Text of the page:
Run three different simulations for 40 seconds: the first one without any added test imbalance; the second with 2·0.05 kg m^2 at imbalance plane #1; and the third with 2·0.05 kg m2 at imbalance plane #2. In the last two cases, the imbalance is applied at 0°:
Evaluate the phase and deflections for these simulations:
The receptance of the system can now be calculated, and after that, the optimum balancing weights and positions can be calculated:
Finally, run the model with optimal balancing weights:
The rotor used in this example is nonsymmetric in the axial direction, i.e. the masses and the shaft diameters are different. If the system is symmetric, the deflection at 30 Hz after balancing will be less than 0.1%, compared to the deflection before balancing. It is easy to check this by changing the values in the model. Due to the axial asymmetry in this example, does it matter at which speed the balancing is performed? Normally a balancing is preferably performed close to the running speed. With the Wolfram Language, it’s very easy to study this. Simply plot the balancing weights and phases during the run-up:
As can be seen, it is hard to find balance weights when the rotor rotates close to its resonance speed. It would also be wise to wait a while before measuring when a speed is reached; in reality, you need to wait till the temperature etc. has stabilized. But in this blog, we will skip the waiting time. The optimal balanced rotors’ reduction of the vibration amplitude for disc 1 will be:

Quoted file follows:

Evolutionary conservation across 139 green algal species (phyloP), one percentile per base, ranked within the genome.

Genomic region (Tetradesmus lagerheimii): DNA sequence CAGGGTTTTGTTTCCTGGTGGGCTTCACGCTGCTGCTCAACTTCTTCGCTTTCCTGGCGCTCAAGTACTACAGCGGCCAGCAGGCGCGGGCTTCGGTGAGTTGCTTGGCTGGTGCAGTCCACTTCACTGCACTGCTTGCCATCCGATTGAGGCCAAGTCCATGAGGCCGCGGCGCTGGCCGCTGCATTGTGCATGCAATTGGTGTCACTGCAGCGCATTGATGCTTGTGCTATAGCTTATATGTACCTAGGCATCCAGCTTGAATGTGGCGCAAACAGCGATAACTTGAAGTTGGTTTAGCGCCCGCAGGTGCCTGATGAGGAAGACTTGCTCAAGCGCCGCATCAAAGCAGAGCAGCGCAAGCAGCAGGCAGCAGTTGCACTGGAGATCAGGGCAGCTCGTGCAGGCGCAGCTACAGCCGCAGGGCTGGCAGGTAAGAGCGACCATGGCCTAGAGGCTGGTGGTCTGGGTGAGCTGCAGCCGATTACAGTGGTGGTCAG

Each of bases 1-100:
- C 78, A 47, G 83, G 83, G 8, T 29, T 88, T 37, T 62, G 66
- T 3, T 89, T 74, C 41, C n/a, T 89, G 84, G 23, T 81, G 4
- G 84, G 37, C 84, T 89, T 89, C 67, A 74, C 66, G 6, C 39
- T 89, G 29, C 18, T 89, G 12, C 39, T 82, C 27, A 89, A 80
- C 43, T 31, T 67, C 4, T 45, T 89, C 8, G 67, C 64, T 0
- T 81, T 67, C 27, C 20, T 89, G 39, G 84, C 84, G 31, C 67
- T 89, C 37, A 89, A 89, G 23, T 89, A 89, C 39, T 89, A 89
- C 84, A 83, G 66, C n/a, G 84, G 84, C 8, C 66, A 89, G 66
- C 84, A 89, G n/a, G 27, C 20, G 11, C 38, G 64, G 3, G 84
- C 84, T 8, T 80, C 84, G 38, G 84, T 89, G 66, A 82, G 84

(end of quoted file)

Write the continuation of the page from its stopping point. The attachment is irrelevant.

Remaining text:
And for disc 2 will be:
Plot the result:
From the above figure it can be noted that for this simple case, the vibration will be reduced to around 2%–4% of the original vibration during the run-up. The initial noise before five seconds can be ignored. The system has not yet stabilized, and the total deflection is very low.
Below, the difference can be seen more clearly. The two curves with highest vibration occur before the balancing:
The main reason for balancing at the shaft’s operational running speed is that the system normally is more complex than this—for instance, systems with nonlinear supports, more than two bearings, or bent shafts all need to have a stable rotor and (when applicable) oil temperature. Circumstances that give the optimum balancing speed occur at running speed. If the speed varies, a best choice is needed. Exactly how to optimize depends on the application, but with Mathematica a statistical evaluation will be straightforward no matter what approach is chosen.
The behavior after the balancing is shown in the following video. (Note that the deflections have been scaled 10x.)
SystemModeler is a powerful tool for studying advanced problems in rotating machinery. Combined with the Wolfram Language, it gives tremendous opportunities to work with and analyze your models and results. I have shown how rotating machinery can be balanced, and how the balancing speed affects the results. The model can easily be extended to encompass everything from nonlinearities to stochastic sensor noise.
To learn more about what affects the balancing results, I recommend playing around with a model like this one. For instance, will the vibration reduce even further if the “balanced rotor” is balanced once again? If we had used the balancing weights from, say, 5 Hz, what would the vibration at 40 Hz become? How does signal noise affect the results? There are many more or less intelligent balancing methods besides the influence coefficient method and modal balancing method. Try one of those and learn how it works.